Omega Omega


Robert Hood Robert HoodOmega

6.4 / 10

Robert Hood, Omega M-PLANT

I’ve noticed that in the company of certain people, it’s not ok to speak about Robert Hood in unfavourable terms. They are the techno purists, and anything that isn’t to the constant affirmation of the transcendence, profoundness, and eternal state of grace of their idols is an insult. Honestly, they’re worse than religious fundamentalists. Merely suggesting that for some time Jeff Mills or Hood himself hasn’t been on top form, but coasting on autopilot, can have the purists crying for you to be stoned at dawn. That’s why before I even get started I want to say that I think “Omega”, the latest offering from the man from Detroit, seems to me to be a repetition of ideas. A techno dejà vu that burns in your ears –obviously made with quality audio and exemplary sound conviction, even though that’s not enough by itself– precisely because it seems stuck in time. “Omega” is (read this part as if there were fanfare announcing the birth, wedding, or crowning of a queen) ROBERT HOOD’S NEW ALBUM (this is how a belligerent fan would ask for it in the store, with emphasis). It may be “new” but it seems like it could be from 1997. And not only in sound - the concept isn’t surprising either.

“Omega” is inspired by the film “The Omega Man” (Boris Sagal, 1971), a classic 70s science-fiction dystopian film very close to “Soylent Green” and “THX 1138”, and not only because in the first film the main character was also Charlton Heston. This film also went in-depth about the concept of the last man left alive on Earth. After a biological disaster, the entire population disappears except the anti-Adam, the end of the human race. These films imagined a sombre future –those years were the height of the Cold War– and a hostile planet that was uninviting to inhabit, which was also what the group Underground Resistance indicated in the graphic representation of their albums and the messages cut into the grooves on the vinyl albums at the end of the 80s: even the harshest visions of the future and the most inhospitable outer space is more attractive than this, our world. Robert Hood started here, under the orders of Mike Banks and Jeff Mills. Over the years, his techno has been an extension of this sci-fi –as well as that of Ballard, K. Dick, Matheson, Sturgeon, and Adriss as far as literature goes– which found a distinctive trait when it took a leap towards severe minimalism in “Minimal Nation” (M-Plant, 1994). Since then, three things have happened: the electronic music world kept turning without Hood, years later he was rescued and reclaimed as a master, and since then, his prestige has been proportional with the length of his career and the importance of his ideas. The problem is that the ideas have barely changed since 1994.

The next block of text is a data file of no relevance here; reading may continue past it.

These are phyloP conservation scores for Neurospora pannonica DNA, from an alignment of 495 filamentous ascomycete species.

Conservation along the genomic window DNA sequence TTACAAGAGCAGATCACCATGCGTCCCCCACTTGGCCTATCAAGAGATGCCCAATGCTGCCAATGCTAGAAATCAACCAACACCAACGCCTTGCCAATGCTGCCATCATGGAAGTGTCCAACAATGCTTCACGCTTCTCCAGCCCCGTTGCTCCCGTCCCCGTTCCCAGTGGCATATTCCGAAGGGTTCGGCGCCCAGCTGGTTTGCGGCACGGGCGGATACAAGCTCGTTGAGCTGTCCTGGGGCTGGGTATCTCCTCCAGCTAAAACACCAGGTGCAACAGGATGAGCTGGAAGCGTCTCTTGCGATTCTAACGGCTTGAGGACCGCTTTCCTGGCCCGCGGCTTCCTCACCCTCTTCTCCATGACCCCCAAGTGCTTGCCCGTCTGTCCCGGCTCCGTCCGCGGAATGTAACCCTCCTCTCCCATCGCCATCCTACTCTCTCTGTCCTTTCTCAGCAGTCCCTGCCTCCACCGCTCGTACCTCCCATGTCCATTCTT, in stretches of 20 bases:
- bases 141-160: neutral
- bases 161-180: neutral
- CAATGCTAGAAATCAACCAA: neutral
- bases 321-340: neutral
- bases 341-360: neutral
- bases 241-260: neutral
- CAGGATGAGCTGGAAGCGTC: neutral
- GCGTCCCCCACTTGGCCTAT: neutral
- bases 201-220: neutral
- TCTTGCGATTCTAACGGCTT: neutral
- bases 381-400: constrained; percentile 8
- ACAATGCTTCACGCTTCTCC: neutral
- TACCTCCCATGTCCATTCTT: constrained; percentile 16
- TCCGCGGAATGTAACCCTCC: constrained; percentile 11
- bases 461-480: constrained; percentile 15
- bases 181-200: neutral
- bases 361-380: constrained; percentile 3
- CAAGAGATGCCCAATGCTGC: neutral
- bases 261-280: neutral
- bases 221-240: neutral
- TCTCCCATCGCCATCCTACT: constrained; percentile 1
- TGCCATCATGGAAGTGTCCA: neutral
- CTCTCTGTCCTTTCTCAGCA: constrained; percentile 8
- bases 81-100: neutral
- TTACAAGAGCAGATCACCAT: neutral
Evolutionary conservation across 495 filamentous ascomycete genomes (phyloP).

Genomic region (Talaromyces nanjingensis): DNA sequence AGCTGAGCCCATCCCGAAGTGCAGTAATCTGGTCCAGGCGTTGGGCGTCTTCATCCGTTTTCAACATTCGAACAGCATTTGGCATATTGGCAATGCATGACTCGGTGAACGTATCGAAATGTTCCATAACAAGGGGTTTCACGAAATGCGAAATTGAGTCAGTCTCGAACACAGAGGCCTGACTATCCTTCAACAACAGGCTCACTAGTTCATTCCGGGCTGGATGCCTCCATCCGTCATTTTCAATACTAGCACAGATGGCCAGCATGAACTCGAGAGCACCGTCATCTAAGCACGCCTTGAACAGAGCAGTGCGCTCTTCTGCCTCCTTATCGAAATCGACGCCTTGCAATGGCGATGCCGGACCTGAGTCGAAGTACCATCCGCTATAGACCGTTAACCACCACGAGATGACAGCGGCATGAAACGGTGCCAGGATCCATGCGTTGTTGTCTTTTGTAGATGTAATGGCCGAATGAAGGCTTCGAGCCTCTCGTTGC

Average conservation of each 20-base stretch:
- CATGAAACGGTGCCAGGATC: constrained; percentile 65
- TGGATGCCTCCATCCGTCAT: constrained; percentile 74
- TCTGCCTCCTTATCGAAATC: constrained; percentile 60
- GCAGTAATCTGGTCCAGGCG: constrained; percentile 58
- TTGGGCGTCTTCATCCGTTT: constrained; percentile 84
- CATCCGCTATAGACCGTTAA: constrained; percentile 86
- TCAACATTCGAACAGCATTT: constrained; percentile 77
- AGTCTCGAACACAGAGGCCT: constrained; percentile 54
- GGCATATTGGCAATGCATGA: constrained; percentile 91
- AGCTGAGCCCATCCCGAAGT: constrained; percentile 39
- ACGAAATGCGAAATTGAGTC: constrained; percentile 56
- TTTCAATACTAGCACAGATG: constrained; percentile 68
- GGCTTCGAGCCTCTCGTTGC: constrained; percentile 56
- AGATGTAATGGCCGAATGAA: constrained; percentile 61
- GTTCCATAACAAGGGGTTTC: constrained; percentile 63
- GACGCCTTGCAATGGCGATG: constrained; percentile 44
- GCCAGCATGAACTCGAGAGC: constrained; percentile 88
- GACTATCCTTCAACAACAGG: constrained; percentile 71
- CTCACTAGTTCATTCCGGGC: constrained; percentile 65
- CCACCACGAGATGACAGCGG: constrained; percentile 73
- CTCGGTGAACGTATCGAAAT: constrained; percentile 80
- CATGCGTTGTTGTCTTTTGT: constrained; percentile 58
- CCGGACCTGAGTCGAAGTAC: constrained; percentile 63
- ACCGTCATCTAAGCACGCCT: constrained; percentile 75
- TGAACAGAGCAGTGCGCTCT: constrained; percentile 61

For example, the idea of the conceptual album based on a science fiction film, which serves as an homage to the film and an alternative sound track. Didn’t Mills do that for Fritz Lang’s “Metropolis”? If it catches you unawares, “Omega” might be an attractive album at first; after a few seconds of reflection, it is neither original nor necessary—it is a predictable manoeuvre that doesn’t even need techno: the battle to earn prestige, the status of serious music, was earned a long time ago. So what positive values can we extract? What is surprising is that there are many positive values, because all of the above isn’t a criticism of Hood’s music per se, but rather of the laziness that Hood has shown for almost two decades. If we forget about the historical and personal context–which, as I insist, is not easy– what is left in “Omega” is a great imbalance between very high-level techno and unimportant techno. One part is satisfactory and the other is tedious and mechanised. It must also be said that Hood used up his best bullets with the maxi released several weeks ago, “Alpha / Omega (End Times)” , which anticipated the most pulsing part of the album (nearly twenty minutes). He played his best cards there (and, at the same time, his two best cuts) and it’s logical that the rest doesn’t sound as good. The production is excellent: clear, a spectrum plagued with sounds that are imperceptible even listening with a good pair of headphones, a great deal of depth. There is no argument, technically. But you come to “The Wheels of Scape”, or you pass by “The Family Watches” first, or the futurism meets the concrete of “The Plague (Cleansing Manoeuvres)” (which sounds like the strangest work of Cristian Vogel ), or let yourself get carried away by the intro “Alpha (The Beginning)”, with its oscillating pulse, its precise boxes, its profound rhythm, its cosmic density, all of the collected resources overexploited by Detroit techno since the beginning, and although you can’t argue with the quality, you have to ask yourself, where is the novelty? The answer is simple and painful: there is none. We have been listening to this album—hard and absorbing, futuristic and human, clinical and with congas, spacious and asphyxiating—forever. Claude T. Hill

Robert Hood - The Family Watches

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